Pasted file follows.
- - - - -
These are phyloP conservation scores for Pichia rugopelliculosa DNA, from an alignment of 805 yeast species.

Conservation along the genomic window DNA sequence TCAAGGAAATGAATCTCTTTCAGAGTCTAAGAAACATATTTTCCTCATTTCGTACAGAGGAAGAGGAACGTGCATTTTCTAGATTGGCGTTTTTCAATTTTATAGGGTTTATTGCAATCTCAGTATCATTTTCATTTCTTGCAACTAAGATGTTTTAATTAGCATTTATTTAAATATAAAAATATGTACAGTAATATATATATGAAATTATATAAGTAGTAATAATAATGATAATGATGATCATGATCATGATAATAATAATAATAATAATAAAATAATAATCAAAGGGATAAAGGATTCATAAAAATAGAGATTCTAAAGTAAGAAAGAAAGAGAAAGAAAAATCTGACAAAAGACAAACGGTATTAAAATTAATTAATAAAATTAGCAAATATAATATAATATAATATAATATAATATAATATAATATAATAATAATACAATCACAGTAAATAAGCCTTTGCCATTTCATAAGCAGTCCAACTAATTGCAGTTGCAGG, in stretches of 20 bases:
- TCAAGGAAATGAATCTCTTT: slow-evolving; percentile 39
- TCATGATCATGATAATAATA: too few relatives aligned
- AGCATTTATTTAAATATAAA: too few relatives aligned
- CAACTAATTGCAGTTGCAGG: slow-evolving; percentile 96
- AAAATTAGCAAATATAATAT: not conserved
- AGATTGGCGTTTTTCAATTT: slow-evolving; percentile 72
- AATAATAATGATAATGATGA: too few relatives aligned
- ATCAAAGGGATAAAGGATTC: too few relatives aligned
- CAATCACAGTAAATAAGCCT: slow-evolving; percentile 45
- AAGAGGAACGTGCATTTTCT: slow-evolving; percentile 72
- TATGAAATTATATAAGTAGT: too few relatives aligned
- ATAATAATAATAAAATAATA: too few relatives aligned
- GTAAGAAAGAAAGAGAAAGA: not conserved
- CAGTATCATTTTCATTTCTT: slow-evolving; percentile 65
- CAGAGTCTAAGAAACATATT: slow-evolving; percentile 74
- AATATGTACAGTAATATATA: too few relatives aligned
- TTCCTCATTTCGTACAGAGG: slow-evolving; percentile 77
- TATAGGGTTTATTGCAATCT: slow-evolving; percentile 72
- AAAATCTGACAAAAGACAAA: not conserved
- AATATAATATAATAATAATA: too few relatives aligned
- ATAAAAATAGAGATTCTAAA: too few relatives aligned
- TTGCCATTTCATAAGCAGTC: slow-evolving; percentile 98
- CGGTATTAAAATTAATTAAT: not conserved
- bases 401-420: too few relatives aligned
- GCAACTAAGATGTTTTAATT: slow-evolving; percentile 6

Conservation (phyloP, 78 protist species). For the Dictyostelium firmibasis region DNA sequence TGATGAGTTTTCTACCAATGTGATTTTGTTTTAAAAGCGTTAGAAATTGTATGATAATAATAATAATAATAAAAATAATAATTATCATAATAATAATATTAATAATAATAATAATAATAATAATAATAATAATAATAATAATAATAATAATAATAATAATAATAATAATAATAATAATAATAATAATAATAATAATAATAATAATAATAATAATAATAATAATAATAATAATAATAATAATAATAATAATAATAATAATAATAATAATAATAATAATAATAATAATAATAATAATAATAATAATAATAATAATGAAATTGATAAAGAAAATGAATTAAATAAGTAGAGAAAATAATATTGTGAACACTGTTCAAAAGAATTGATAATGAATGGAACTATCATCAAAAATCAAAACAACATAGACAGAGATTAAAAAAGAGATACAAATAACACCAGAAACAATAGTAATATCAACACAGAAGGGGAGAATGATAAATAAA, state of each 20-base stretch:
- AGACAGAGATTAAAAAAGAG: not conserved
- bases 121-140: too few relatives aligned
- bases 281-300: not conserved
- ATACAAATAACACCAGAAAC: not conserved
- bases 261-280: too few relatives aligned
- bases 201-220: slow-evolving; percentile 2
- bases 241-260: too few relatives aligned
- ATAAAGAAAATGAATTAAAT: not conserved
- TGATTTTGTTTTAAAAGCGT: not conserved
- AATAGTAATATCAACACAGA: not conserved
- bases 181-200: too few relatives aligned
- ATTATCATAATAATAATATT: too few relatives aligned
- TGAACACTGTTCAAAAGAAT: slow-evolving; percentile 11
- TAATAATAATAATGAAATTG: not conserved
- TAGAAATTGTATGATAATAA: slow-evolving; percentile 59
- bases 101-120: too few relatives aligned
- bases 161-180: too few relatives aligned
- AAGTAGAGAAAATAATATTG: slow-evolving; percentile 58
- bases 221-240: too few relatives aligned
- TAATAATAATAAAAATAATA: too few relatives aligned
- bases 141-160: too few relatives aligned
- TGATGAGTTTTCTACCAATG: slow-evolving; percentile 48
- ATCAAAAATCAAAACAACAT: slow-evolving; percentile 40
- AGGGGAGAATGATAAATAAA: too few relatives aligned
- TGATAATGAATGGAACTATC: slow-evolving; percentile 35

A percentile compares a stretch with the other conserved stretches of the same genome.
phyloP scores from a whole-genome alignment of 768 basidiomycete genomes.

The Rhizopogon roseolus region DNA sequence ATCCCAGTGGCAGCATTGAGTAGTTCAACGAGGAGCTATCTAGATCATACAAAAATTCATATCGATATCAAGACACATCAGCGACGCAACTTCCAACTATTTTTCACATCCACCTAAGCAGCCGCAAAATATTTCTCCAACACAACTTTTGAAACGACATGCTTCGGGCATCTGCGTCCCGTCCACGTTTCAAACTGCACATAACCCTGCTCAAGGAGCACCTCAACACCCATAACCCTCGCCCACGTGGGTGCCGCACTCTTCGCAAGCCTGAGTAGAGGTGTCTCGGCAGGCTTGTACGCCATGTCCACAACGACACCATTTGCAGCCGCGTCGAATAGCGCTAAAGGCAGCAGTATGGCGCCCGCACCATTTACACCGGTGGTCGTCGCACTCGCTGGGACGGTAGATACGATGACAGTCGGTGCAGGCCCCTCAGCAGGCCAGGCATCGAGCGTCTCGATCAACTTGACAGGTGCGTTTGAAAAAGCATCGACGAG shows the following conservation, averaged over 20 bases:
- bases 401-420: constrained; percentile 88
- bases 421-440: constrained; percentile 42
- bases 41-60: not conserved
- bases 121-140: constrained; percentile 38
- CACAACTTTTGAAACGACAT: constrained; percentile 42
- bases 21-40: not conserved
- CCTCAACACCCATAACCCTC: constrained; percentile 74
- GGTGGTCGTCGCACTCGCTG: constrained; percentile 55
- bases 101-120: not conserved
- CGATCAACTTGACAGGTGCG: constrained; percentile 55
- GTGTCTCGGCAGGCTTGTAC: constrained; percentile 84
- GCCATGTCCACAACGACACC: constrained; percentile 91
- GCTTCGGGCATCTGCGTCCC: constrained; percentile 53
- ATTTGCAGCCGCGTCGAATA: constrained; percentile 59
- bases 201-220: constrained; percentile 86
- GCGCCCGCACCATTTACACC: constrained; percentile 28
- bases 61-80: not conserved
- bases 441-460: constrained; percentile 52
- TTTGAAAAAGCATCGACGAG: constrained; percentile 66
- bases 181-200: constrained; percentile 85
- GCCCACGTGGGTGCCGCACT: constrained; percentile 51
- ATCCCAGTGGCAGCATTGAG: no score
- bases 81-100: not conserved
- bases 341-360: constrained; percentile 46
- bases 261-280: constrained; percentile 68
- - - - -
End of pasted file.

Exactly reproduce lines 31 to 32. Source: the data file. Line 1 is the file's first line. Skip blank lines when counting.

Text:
- bases 281-300: not conserved
- ATACAAATAACACCAGAAAC: not conserved